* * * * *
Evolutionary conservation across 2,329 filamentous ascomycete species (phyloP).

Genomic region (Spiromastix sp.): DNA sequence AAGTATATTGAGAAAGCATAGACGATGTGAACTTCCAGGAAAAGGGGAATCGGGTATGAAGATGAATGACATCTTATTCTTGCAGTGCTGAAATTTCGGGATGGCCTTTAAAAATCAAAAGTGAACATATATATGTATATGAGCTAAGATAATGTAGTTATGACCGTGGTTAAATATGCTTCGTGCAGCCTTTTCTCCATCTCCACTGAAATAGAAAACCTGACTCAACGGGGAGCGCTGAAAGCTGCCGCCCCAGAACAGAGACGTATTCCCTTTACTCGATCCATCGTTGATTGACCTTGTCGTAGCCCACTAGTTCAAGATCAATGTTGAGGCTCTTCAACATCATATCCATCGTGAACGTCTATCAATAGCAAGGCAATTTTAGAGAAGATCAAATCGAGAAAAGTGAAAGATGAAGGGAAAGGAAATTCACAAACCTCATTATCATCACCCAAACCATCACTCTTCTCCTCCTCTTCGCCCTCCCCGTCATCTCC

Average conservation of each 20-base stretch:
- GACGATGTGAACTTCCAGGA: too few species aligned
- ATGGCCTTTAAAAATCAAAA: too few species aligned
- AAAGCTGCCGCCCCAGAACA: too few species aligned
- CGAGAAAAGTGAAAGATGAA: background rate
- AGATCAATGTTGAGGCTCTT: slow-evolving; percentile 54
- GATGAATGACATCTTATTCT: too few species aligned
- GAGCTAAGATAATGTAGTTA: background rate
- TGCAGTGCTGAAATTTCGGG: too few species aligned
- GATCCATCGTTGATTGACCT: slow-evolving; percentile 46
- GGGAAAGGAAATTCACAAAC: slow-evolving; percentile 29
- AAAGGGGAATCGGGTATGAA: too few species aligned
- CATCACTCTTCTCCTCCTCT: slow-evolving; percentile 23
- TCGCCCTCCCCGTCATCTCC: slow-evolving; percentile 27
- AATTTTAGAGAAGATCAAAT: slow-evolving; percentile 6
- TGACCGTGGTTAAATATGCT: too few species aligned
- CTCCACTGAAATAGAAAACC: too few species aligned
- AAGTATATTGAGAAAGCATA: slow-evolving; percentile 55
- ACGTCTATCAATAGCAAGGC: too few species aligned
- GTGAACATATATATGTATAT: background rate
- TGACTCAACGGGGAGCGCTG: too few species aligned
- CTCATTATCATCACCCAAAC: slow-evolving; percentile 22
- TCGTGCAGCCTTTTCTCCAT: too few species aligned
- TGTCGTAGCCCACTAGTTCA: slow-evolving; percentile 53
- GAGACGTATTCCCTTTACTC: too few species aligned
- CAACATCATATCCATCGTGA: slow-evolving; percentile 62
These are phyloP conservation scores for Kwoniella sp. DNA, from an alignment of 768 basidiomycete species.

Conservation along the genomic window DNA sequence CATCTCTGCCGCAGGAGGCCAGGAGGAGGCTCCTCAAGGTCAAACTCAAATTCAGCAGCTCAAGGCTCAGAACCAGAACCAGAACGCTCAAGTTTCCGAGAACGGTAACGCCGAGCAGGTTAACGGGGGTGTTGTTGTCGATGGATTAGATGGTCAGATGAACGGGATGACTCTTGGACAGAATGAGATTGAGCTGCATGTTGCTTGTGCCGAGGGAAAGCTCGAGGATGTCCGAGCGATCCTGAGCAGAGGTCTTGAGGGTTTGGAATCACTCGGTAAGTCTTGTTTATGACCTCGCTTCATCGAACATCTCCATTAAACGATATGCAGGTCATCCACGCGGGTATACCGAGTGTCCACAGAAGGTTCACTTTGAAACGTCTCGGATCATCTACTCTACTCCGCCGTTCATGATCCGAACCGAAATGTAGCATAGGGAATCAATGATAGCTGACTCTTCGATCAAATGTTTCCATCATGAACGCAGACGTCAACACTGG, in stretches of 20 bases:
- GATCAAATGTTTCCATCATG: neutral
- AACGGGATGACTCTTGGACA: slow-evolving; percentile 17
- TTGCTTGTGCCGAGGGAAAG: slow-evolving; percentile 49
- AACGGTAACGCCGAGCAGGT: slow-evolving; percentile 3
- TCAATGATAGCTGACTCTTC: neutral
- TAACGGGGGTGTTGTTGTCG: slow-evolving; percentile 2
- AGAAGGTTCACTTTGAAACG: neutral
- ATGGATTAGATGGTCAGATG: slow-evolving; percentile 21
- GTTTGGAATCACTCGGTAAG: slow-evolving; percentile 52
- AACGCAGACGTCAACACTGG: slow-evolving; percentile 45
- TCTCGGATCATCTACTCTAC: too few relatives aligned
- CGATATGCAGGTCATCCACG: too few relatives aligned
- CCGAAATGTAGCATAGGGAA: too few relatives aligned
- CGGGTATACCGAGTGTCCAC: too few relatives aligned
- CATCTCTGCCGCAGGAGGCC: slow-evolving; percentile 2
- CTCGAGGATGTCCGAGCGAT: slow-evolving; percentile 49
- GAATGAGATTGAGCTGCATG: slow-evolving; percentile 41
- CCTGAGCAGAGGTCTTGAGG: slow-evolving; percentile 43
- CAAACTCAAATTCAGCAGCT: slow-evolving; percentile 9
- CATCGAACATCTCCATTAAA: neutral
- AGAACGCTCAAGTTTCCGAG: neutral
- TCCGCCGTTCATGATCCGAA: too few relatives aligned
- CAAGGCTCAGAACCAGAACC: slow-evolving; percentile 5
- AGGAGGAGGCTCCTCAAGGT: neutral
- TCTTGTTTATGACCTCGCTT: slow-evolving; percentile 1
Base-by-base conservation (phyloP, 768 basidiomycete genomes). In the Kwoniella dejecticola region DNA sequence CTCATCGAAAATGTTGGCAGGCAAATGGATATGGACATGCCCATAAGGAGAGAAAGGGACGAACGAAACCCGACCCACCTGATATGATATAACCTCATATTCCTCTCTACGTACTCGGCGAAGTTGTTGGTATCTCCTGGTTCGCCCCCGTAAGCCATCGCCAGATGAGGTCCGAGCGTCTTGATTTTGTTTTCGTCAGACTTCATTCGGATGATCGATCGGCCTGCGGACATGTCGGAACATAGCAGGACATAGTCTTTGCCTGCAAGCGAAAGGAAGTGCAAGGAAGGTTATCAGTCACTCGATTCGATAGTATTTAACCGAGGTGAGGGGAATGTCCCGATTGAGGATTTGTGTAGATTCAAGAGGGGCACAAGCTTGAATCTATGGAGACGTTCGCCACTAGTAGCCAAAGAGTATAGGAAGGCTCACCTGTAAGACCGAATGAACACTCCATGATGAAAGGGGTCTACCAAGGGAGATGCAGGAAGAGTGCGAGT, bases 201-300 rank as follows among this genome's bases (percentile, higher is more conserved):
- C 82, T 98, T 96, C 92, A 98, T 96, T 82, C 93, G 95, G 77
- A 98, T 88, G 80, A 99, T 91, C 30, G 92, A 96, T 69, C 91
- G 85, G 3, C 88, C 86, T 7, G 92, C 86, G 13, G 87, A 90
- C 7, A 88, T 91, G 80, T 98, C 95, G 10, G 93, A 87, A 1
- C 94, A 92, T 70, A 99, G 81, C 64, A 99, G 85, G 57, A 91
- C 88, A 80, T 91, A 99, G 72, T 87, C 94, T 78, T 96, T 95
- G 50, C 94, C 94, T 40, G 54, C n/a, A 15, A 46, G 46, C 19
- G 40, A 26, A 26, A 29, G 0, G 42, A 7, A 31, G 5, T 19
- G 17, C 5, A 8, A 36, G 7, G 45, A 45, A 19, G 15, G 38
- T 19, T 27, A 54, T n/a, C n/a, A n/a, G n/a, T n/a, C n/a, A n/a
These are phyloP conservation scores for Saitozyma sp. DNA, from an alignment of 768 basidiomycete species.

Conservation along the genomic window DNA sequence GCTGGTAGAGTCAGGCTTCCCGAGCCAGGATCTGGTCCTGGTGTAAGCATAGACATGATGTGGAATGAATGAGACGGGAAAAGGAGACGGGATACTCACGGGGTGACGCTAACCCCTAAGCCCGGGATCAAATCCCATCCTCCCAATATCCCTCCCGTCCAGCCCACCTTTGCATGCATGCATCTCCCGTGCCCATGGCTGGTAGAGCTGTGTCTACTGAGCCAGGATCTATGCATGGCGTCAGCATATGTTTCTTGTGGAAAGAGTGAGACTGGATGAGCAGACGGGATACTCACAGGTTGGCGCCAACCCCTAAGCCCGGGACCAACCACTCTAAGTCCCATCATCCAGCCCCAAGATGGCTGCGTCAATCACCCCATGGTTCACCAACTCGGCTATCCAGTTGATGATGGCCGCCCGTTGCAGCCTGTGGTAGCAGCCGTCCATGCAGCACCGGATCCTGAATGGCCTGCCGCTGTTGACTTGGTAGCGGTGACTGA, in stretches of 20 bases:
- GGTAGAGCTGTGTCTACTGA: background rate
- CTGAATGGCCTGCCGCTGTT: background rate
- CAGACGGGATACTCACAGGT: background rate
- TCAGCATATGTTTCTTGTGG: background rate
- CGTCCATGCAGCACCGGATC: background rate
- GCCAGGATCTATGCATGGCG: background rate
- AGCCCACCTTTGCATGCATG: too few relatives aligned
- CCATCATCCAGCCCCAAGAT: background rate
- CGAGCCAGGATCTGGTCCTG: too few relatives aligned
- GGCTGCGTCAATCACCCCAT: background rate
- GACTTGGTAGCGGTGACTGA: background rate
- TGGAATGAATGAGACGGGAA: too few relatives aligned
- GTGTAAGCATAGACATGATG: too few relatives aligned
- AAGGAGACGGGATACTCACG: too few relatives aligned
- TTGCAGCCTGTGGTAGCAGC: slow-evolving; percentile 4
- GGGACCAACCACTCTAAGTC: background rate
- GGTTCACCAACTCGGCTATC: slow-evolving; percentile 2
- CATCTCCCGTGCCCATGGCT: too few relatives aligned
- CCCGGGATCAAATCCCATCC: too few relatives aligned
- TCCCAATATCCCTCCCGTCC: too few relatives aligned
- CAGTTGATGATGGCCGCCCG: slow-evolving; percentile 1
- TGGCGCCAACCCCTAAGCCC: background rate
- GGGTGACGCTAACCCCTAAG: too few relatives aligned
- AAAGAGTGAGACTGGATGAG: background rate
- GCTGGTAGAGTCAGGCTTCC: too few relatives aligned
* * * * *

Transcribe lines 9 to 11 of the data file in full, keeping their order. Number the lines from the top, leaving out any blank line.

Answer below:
- GATGAATGACATCTTATTCT: too few species aligned
- GAGCTAAGATAATGTAGTTA: background rate
- TGCAGTGCTGAAATTTCGGG: too few species aligned